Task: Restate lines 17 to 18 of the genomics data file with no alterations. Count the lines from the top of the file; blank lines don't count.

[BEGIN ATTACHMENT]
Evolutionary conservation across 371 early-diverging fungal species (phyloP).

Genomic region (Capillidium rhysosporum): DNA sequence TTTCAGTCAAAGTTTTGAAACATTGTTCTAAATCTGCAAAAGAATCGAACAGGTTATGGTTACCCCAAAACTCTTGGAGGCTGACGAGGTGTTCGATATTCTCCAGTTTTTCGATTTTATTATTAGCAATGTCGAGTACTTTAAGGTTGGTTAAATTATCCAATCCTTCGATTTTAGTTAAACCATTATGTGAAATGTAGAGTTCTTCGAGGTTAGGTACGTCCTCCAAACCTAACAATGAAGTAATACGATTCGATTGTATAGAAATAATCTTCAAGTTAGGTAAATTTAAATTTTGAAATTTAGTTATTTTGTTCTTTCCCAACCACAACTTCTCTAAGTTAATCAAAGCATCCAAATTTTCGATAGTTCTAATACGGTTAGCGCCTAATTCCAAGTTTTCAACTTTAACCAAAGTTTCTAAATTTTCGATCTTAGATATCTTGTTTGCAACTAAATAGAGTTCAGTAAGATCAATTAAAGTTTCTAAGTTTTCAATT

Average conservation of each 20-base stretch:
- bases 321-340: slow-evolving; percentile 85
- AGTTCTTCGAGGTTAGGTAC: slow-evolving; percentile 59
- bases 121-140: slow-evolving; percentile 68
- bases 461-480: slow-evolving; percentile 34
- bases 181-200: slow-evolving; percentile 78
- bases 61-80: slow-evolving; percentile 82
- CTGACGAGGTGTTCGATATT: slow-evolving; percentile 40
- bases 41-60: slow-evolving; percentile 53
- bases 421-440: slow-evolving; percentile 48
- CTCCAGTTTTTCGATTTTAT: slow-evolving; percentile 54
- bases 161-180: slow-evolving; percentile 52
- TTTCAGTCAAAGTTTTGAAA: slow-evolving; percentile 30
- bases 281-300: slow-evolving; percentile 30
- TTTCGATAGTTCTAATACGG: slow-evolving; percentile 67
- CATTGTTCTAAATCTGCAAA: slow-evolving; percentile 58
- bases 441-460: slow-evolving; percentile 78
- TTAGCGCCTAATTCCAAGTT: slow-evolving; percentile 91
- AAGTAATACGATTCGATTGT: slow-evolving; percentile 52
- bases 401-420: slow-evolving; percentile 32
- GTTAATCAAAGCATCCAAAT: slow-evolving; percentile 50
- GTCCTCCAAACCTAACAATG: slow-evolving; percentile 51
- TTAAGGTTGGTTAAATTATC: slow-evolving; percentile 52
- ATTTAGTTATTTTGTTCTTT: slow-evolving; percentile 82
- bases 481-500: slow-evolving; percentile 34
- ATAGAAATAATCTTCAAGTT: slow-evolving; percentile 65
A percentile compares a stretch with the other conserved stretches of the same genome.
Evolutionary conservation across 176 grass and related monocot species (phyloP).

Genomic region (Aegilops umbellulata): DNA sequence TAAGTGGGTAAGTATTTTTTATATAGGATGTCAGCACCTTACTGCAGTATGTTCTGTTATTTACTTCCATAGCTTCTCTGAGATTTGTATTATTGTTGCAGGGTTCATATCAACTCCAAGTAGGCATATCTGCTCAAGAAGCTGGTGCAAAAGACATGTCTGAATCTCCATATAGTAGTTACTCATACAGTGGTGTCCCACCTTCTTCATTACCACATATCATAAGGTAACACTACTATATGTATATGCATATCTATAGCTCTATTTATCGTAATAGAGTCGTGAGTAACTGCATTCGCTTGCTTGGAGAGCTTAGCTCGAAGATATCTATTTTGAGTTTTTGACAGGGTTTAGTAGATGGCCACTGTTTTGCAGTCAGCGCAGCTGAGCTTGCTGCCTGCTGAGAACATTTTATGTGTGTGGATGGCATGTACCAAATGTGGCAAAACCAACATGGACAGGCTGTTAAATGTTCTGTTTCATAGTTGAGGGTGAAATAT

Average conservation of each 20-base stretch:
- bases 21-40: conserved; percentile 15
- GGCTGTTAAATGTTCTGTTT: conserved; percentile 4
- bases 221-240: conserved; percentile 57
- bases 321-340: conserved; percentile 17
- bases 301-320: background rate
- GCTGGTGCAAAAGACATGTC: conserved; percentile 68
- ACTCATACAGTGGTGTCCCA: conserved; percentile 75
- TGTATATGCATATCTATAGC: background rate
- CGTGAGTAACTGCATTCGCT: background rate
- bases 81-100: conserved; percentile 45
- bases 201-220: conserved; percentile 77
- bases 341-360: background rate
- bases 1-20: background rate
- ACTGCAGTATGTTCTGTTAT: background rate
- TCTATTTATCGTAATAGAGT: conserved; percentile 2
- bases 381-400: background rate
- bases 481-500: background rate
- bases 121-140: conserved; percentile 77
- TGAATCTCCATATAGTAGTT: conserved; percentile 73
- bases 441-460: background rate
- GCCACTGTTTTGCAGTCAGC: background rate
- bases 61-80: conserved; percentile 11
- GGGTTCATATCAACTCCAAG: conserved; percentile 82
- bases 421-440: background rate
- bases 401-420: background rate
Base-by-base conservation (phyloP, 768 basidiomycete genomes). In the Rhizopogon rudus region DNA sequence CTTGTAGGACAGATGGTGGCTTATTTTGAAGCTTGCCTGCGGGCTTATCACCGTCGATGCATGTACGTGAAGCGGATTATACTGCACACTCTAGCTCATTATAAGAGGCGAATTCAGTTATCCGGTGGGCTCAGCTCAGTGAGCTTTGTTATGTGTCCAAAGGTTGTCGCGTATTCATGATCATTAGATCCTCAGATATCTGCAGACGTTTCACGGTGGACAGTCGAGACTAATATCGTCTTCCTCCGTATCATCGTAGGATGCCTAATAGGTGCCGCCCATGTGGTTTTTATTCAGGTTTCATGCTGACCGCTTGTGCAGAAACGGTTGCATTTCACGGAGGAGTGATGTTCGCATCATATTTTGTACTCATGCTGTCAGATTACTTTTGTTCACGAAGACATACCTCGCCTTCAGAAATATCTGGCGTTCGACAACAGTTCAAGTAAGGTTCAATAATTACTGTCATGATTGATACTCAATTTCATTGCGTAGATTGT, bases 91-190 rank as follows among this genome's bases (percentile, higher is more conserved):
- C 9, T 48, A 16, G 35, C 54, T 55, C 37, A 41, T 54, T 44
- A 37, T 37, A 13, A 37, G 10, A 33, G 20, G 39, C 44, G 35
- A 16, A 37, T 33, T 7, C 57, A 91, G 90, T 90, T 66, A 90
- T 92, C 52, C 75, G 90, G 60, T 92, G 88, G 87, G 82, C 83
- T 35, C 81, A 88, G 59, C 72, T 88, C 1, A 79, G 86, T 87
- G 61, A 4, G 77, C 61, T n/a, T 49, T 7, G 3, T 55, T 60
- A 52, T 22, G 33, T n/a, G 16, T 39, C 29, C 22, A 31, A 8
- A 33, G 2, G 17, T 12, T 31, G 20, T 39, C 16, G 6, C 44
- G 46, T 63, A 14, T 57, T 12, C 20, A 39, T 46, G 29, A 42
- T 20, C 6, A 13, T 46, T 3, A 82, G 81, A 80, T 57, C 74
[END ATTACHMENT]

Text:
- TTTCGATAGTTCTAATACGG: slow-evolving; percentile 67
- CATTGTTCTAAATCTGCAAA: slow-evolving; percentile 58